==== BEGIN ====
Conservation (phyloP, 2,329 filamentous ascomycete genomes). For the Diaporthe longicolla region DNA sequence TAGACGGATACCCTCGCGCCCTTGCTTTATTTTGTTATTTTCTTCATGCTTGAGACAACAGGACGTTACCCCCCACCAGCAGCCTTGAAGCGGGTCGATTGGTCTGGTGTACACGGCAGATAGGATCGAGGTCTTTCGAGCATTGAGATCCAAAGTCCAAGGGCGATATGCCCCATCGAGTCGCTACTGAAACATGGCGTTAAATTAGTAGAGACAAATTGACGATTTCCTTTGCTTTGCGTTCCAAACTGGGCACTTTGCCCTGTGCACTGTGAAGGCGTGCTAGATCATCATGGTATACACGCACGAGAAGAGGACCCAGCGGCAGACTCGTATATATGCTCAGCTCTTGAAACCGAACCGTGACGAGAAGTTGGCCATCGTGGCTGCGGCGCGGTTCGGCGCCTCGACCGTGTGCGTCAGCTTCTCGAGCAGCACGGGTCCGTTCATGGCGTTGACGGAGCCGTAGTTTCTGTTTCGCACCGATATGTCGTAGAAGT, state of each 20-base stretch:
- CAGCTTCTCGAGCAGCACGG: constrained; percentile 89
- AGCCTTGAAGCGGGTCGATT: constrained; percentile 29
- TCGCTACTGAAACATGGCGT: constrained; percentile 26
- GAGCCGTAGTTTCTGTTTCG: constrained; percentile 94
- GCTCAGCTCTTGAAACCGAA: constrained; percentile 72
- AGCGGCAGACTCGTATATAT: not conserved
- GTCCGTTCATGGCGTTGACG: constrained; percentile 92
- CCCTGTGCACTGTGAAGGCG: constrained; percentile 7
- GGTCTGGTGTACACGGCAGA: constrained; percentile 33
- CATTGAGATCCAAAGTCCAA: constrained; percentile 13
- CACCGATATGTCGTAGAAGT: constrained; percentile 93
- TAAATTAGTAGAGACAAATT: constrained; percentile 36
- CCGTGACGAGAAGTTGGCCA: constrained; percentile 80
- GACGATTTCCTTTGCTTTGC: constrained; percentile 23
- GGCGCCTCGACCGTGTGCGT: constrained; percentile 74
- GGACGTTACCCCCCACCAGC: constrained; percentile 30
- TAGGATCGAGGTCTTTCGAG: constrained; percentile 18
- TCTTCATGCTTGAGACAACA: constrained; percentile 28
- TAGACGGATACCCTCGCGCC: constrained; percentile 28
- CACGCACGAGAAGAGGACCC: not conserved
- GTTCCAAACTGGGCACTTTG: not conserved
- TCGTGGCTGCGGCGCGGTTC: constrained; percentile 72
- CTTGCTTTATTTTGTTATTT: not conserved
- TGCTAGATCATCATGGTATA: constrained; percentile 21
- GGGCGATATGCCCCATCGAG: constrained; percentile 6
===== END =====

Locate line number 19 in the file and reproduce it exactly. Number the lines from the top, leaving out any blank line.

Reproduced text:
- TCTTCATGCTTGAGACAACA: constrained; percentile 28